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Sidi is a dual sport athlete participating in both Soccer and Track and an academic stand out in her class. She was recently written about in the Washington Post in a feature article. Read more about Sidi Genus and previous sports ambassadors at:
Reggae Soccer Festival introduces sports under a musical environment while intergrating the communal welfare of its participants:
Spotlight: Sidi Genus
A journey toward college starts in D.C.
It's difficult to watch the long strides Sidi Genus takes on the plush turf of the St. John's field and not pause to consider how she came to this private school nestled into the trees of Rock Creek Park in Upper Northwest D.C.
A junior forward on the Cadets girls' soccer team, Genus's journey to the Washington Catholic Athletic Conference, one of the premier leagues in the area, is unique. Barely 15 months ago, she was waking before dawn to play soccer barefoot at camps on Treasure Beach in her native Jamaica. When she returned home, she'd study and help her parents with the crops, working outside under the tropical sun. Electricity in her house is spotty, and there is no air conditioning.
She studied hard enough to score high on state exams and earn a scholarship to St. Elizabeth's Technical High School - an hour away by taxi. St. Elizabeth's gave Genus a chance at the ultimate goal: college.
"Everyone wants to go to college, but there's only, like, two in Jamaica," Genus said in the living room of her host family's home in Bowie. "So, you've got to work super hard to get into one of those."
There are community colleges in Jamaica, but the nation's two primary sites for higher education are the University of the West Indies and University of Technology. Each has about 11,000 students. According to Ministry of Education statistics, there were 250,166 Jamaicans enrolled at the high school level in 2009.
When a man with a soccer ball came to Treasure Beach and offered Genus another path to college - a more certain one - she took it. In August of last year, shortly after her 14th birthday, she left her family and the home in which she grew up and got on a plane for the first time, bound for Washington. Awaiting her was a scholarship to St. John's, where, according to the school's Web site, "100 percent of our graduates are admitted to four-year colleges and universities."
Her arrival at St. John's was the result of a friendship between Cadets Coach Colin Lennon and Chris Rose, a former teammate of Lennon's at St. Lawrence University.
Rose, a Jamaican, founded a company called I AM VolunTourism that helps tourists combine their vacations with volunteer work in Jamaican communities.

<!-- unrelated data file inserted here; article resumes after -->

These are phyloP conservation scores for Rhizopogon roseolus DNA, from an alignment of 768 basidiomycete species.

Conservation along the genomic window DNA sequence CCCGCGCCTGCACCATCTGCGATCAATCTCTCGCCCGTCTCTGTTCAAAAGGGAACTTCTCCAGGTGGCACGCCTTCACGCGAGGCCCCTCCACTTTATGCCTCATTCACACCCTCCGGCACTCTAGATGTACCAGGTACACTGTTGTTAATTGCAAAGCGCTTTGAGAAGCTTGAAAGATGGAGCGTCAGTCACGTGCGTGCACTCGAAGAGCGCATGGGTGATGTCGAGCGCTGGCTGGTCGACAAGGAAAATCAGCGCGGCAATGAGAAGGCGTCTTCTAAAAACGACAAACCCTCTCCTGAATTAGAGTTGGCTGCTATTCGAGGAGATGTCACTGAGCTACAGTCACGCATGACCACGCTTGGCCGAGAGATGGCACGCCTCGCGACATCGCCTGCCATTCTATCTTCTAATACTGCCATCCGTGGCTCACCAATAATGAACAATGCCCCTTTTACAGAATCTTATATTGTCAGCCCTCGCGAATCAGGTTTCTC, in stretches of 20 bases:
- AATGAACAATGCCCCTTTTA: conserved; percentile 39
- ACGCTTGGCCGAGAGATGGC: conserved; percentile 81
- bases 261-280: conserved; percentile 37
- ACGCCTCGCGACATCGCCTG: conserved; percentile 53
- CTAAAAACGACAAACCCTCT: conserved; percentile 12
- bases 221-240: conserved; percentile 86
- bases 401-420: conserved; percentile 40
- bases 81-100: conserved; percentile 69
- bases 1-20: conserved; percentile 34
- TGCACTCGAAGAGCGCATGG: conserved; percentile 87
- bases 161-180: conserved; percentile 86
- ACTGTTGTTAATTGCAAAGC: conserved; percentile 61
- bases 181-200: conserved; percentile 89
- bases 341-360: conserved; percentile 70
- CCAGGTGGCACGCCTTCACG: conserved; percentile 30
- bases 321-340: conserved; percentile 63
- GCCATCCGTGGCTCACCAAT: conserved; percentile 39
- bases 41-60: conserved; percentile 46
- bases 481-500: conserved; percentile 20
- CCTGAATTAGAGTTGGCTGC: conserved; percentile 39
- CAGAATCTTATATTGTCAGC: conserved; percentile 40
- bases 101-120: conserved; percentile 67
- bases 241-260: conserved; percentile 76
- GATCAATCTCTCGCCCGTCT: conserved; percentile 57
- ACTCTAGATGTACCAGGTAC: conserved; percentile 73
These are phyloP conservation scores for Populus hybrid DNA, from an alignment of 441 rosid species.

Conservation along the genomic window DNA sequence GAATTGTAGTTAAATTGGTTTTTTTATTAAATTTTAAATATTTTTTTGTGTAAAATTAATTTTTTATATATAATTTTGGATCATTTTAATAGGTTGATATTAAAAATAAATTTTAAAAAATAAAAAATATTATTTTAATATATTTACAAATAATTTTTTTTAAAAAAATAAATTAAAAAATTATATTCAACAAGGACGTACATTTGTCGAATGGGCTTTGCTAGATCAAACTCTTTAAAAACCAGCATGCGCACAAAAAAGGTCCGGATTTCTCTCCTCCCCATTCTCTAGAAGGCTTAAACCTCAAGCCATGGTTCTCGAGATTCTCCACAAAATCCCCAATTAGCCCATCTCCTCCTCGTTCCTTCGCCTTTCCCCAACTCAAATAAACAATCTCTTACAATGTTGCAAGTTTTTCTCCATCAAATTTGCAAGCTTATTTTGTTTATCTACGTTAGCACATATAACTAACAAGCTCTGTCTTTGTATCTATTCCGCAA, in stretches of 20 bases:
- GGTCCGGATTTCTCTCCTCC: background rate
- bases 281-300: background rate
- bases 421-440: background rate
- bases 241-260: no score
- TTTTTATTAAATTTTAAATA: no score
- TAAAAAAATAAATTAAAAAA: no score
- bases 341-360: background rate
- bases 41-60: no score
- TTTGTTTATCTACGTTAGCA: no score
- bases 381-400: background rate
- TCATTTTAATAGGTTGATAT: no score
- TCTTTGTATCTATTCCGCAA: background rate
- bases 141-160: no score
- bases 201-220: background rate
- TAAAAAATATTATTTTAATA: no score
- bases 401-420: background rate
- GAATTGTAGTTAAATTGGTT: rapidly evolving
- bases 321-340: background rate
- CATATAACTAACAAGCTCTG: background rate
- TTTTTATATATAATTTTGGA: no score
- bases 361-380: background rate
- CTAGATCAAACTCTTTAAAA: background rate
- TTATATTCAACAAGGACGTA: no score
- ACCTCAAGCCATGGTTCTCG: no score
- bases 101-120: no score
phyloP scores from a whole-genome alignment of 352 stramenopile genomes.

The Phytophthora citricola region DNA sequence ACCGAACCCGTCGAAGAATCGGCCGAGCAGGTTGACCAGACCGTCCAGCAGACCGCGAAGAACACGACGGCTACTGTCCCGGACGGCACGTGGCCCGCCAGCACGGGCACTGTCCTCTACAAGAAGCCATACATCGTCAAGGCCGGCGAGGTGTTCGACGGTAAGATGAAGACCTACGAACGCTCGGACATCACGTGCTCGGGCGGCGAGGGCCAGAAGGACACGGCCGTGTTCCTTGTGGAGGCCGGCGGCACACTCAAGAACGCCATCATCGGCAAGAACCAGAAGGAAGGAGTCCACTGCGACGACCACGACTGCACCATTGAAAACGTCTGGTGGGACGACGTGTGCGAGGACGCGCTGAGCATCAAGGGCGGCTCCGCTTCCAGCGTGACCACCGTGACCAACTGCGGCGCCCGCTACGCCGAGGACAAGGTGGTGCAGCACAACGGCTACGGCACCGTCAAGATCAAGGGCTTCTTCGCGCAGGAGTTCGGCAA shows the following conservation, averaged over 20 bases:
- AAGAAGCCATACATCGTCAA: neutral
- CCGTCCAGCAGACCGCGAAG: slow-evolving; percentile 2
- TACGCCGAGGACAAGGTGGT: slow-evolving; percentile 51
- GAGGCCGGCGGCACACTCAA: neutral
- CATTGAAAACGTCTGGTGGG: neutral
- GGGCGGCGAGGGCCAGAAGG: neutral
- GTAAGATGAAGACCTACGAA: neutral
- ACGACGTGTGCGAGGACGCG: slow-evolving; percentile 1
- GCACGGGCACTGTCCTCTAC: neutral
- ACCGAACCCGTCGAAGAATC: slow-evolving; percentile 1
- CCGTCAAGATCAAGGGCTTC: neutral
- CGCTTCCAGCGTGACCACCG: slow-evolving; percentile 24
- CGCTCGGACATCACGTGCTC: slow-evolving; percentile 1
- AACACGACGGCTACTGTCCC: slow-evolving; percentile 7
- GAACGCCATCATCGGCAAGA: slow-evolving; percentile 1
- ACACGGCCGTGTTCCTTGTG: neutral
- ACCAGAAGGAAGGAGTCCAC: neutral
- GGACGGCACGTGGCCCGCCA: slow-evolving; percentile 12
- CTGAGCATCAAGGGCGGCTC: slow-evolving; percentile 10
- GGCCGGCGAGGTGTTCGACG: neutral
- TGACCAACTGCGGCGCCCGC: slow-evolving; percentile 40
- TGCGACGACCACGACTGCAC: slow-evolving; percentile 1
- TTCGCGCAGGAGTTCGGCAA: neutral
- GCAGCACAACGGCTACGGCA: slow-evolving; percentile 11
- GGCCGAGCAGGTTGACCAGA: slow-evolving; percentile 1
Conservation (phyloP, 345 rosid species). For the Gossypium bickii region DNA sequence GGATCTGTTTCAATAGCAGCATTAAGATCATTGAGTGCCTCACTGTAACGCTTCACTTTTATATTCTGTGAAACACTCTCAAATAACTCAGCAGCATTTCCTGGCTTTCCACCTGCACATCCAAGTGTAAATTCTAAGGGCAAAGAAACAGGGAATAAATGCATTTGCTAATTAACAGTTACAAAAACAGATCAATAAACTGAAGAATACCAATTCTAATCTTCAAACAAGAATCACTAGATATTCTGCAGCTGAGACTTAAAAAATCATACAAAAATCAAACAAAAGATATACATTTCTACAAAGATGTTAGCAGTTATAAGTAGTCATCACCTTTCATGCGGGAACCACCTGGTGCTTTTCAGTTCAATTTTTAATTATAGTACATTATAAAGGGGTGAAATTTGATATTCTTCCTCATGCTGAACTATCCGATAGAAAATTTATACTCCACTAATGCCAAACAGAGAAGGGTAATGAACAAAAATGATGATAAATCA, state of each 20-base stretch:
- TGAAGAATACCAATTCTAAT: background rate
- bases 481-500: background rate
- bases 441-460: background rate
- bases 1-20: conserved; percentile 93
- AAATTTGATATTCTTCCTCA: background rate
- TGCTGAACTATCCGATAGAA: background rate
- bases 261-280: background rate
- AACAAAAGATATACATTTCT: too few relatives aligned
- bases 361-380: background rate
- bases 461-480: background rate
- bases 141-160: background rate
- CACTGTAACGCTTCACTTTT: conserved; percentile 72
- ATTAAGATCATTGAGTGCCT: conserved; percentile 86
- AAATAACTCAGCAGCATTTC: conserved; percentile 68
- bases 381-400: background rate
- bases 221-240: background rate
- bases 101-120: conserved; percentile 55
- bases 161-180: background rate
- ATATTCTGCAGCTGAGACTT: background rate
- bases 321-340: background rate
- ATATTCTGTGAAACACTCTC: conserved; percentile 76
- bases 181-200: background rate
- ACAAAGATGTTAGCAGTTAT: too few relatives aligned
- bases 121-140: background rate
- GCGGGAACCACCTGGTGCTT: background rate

Among other activities, Rose and his volunteers run free soccer camps. It was at one of these camps that he met Sidi, playing barefoot soccer with her brothers and cousins on Treasure Beach.
"I saw her physique and I learned the background of her family," Rose said. "They're a soccer family. . . and I could see her talent. But she was rough."
Genus was not the best soccer player at Rose's camps, or the best student at St. Elizabeth's. But she was near the top of both lists.
Rose told her she could play in college in America someday. She laughed.
"I thought he was just saying stuff," she said.
By August 2009, Rose was at a crossroads. He wasn't sure Genus was ready for school in the United States, but his instincts told him it might be now or never.
"Sometimes, with young ladies in these communities, the danger is that they get pregnant very young," Rose said. "Sometimes 15 or 16, and that's it. Then, forget it. Everything goes through the window after that."
Rose called Lennon. He had already told Lennon about Genus, so Lennon knew she was a promising player, but unpolished.
"Colin never hesitated," Rose said.
Lennon convinced the St. John's administration to accept Genus two weeks before the semester started, and defray the $14,500 annual tuition with need-based aid.
"It wasn't a scenario where we said, 'Let's go get a stud soccer player and bring her in.' It was more that soccer was just a vehicle that opened a door for her," Lennon said.
Genus spent her entire sophomore season on St. John's junior varsity. She had natural athletic ability, but she struggled with the structure of U.S. soccer.
Structure was also an obstacle in the classroom. Genus came from the British system, in which homework is sparse and grades depend mainly on final exams. At St. John's she had assignments every day. She wasn't used to the pace.
"In Jamaica, it's slowed down," she said. "There's always free time."
She worked with Lennon on her soccer. She worked with one of her Jamaican teachers, Maati Hetheru, on her studies over the phone. She did extra reading. By the time Genus went home for the summer, she was caught up and confident.
When Genus returned to St. John's this fall, everything was easier. She knew the soccer team's routines and became a regular varsity contributor for the Cadets (10-8-4), who have won three WCAC titles in the past five years.
"Athletically, she's very capable," Lennon said, "It's just catching up to the style of play."
But Lennon would rather talk about Genus's academics. After some prodding, she admits she got a B in math and A's in religion and chemistry on her most recent report card.
When talk turns to college, Genus no longer laughs. Now she says she wants to study medicine.